I dreamed that I was organizing an activity at a high school, at which the students were going to recite a certain prayer or psalm or something in several different “holy” languages — Latin, Greek, Hebrew, and Coptic, I think. I wanted to assign each language to a different group of students, but none of them would agree to do Greek, which was considered the most difficult of the four. I said, “Come on, who’s going to do Greek? Who’s going to recite the good old Chliep Doroch?” (I’ve transcribed the sound as best I can, with “ch” as in “Bach.” The IPA would be [xljep dorox]. In the dream, I didn’t have any particular spelling in mind.)
The prayer began “Chliep doroch…” in Greek, you see, and people often used those two words to refer to the whole thing, just as with the Pater Noster or the Kyrie Eleison. Their literal meaning was “Dear Lord.” I was rather proud of the way I had pronounced the Greek words in precisely the correct way, avoiding the novice’s mistake of reading it Chlieb dorog.
Upon waking up, I immediately jotted down the “Greek” phrase using the International Phonetic Alphabet — both the correct pronunciation and the common mistake — just in case it should turn out to mean something.
Throughout the day, the phrase was in the back of my mind. I figured it probably wasn’t any actual language (certainly not Greek!), but that my mind was unlikely to have created it out of nothing at all. Maybe chliep was related to the German Liebe, and doroch to the Latin dirigere — “loved director” for “dear Lord”? Or maybe doroch just came from the English dear, with chliep perhaps cognate with the Old English hlaf — as in hlafweard, “loaf-guard,” from which our modern word lord is derived. . . .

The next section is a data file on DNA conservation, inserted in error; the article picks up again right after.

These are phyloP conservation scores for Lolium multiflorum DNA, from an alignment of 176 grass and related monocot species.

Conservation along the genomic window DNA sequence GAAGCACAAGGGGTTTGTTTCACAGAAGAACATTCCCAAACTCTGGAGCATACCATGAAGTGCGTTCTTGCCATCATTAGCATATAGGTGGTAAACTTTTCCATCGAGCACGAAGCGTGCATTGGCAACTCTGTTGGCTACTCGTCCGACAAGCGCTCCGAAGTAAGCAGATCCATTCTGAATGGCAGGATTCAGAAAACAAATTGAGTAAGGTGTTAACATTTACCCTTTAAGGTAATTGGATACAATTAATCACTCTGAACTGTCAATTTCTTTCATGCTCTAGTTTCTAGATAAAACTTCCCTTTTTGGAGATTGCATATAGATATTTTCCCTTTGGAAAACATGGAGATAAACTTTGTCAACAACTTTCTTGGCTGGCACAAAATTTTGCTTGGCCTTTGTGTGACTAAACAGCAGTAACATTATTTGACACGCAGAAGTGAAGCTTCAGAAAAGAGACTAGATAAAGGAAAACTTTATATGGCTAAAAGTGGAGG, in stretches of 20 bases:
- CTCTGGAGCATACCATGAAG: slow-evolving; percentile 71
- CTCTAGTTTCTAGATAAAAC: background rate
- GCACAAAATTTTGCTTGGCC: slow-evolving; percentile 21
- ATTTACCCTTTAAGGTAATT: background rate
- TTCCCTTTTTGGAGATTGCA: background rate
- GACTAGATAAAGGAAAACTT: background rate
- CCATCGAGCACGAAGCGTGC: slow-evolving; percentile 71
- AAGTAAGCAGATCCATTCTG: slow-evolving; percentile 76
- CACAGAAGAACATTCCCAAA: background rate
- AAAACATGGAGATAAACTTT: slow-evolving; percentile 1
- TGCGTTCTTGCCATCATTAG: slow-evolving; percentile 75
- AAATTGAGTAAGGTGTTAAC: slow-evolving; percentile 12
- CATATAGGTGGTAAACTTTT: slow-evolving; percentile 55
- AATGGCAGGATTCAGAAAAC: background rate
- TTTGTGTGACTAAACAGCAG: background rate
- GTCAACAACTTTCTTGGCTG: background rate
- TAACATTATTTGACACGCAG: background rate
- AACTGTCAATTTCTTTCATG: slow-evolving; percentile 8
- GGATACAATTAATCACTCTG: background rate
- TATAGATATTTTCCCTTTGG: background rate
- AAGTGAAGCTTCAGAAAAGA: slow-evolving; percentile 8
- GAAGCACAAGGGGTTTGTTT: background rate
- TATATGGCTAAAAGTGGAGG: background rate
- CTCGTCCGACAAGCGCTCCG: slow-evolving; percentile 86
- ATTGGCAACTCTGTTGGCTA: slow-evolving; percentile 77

Then it suddenly struck me that pronouncing chlieb dorog as chliep doroch was consistent with the phonological rules of Russian, and that, come to think of it, I was almost certain that хлеб was an actual Russian word, though I couldn’t for the life of me remember what it meant. (I took a few semesters of Russian in college but have forgotten almost all of it.) When I got home from work, I found a Russian dictionary online and discovered that хлеб means “bread” and thus probably is an etymological cousin to “loaf” and “lord,” just as I had speculated. It turns out that дорог is also a word in Russian — either of two different words, actually, depending on which syllable is stressed. If the final syllable is stressed, it means “of the roads” (genitive plural of дорога); but if the first syllable is stressed, it means — of all things — “dear” (short form of дорогой). So “Хлеб дорог” could mean either “the bread of the roads” or “Bread is dear.” The dream pronunciation, with the syllables equally stressed and both [o]s fully realized (in actual Russian, the unstressed vowel would be reduced), is perhaps meant to suggest both simultaneously.
The Russian word for “dear,” like its English equivalent, can mean either “beloved” or “expensive.” A Google search for “хлеб дорог” turns up David Ricardo in translation: “не потому хлеб дорог, что платится рента, а рента платится потому, что хлеб дорог” –“Corn is not high because a rent is paid, but a rent is paid because corn is high.”
As for the “bread of the roads” reading, it reminds me of the”waybread” (lembas) of Tolkien’s elves.